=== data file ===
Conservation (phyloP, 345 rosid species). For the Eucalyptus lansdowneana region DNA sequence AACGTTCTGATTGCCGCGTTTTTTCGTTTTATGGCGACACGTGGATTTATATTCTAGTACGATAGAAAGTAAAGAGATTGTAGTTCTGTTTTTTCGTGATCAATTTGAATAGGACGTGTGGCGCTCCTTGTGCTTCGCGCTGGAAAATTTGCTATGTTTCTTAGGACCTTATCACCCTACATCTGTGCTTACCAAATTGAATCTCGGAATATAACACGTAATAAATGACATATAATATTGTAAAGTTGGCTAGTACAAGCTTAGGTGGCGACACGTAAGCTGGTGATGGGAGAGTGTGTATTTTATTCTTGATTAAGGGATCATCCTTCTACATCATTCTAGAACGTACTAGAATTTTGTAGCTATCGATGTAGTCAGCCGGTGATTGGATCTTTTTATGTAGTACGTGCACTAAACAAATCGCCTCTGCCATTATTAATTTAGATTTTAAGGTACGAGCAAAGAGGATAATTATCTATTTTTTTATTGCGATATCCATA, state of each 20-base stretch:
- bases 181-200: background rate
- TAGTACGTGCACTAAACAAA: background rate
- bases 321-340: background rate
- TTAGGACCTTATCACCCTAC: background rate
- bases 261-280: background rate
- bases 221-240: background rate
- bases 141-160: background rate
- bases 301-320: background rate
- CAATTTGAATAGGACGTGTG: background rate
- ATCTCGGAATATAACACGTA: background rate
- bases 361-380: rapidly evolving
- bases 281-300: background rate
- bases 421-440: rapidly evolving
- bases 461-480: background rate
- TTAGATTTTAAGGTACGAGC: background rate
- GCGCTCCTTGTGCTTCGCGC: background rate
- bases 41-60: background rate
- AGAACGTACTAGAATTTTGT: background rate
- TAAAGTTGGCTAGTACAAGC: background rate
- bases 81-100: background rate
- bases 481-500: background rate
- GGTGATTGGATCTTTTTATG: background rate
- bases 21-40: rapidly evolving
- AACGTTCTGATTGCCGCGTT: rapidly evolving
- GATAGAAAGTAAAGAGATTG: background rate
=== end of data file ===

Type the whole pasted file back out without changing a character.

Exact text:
Conservation (phyloP, 345 rosid species). For the Eucalyptus lansdowneana region DNA sequence AACGTTCTGATTGCCGCGTTTTTTCGTTTTATGGCGACACGTGGATTTATATTCTAGTACGATAGAAAGTAAAGAGATTGTAGTTCTGTTTTTTCGTGATCAATTTGAATAGGACGTGTGGCGCTCCTTGTGCTTCGCGCTGGAAAATTTGCTATGTTTCTTAGGACCTTATCACCCTACATCTGTGCTTACCAAATTGAATCTCGGAATATAACACGTAATAAATGACATATAATATTGTAAAGTTGGCTAGTACAAGCTTAGGTGGCGACACGTAAGCTGGTGATGGGAGAGTGTGTATTTTATTCTTGATTAAGGGATCATCCTTCTACATCATTCTAGAACGTACTAGAATTTTGTAGCTATCGATGTAGTCAGCCGGTGATTGGATCTTTTTATGTAGTACGTGCACTAAACAAATCGCCTCTGCCATTATTAATTTAGATTTTAAGGTACGAGCAAAGAGGATAATTATCTATTTTTTTATTGCGATATCCATA, state of each 20-base stretch:
- bases 181-200: background rate
- TAGTACGTGCACTAAACAAA: background rate
- bases 321-340: background rate
- TTAGGACCTTATCACCCTAC: background rate
- bases 261-280: background rate
- bases 221-240: background rate
- bases 141-160: background rate
- bases 301-320: background rate
- CAATTTGAATAGGACGTGTG: background rate
- ATCTCGGAATATAACACGTA: background rate
- bases 361-380: rapidly evolving
- bases 281-300: background rate
- bases 421-440: rapidly evolving
- bases 461-480: background rate
- TTAGATTTTAAGGTACGAGC: background rate
- GCGCTCCTTGTGCTTCGCGC: background rate
- bases 41-60: background rate
- AGAACGTACTAGAATTTTGT: background rate
- TAAAGTTGGCTAGTACAAGC: background rate
- bases 81-100: background rate
- bases 481-500: background rate
- GGTGATTGGATCTTTTTATG: background rate
- bases 21-40: rapidly evolving
- AACGTTCTGATTGCCGCGTT: rapidly evolving
- GATAGAAAGTAAAGAGATTG: background rate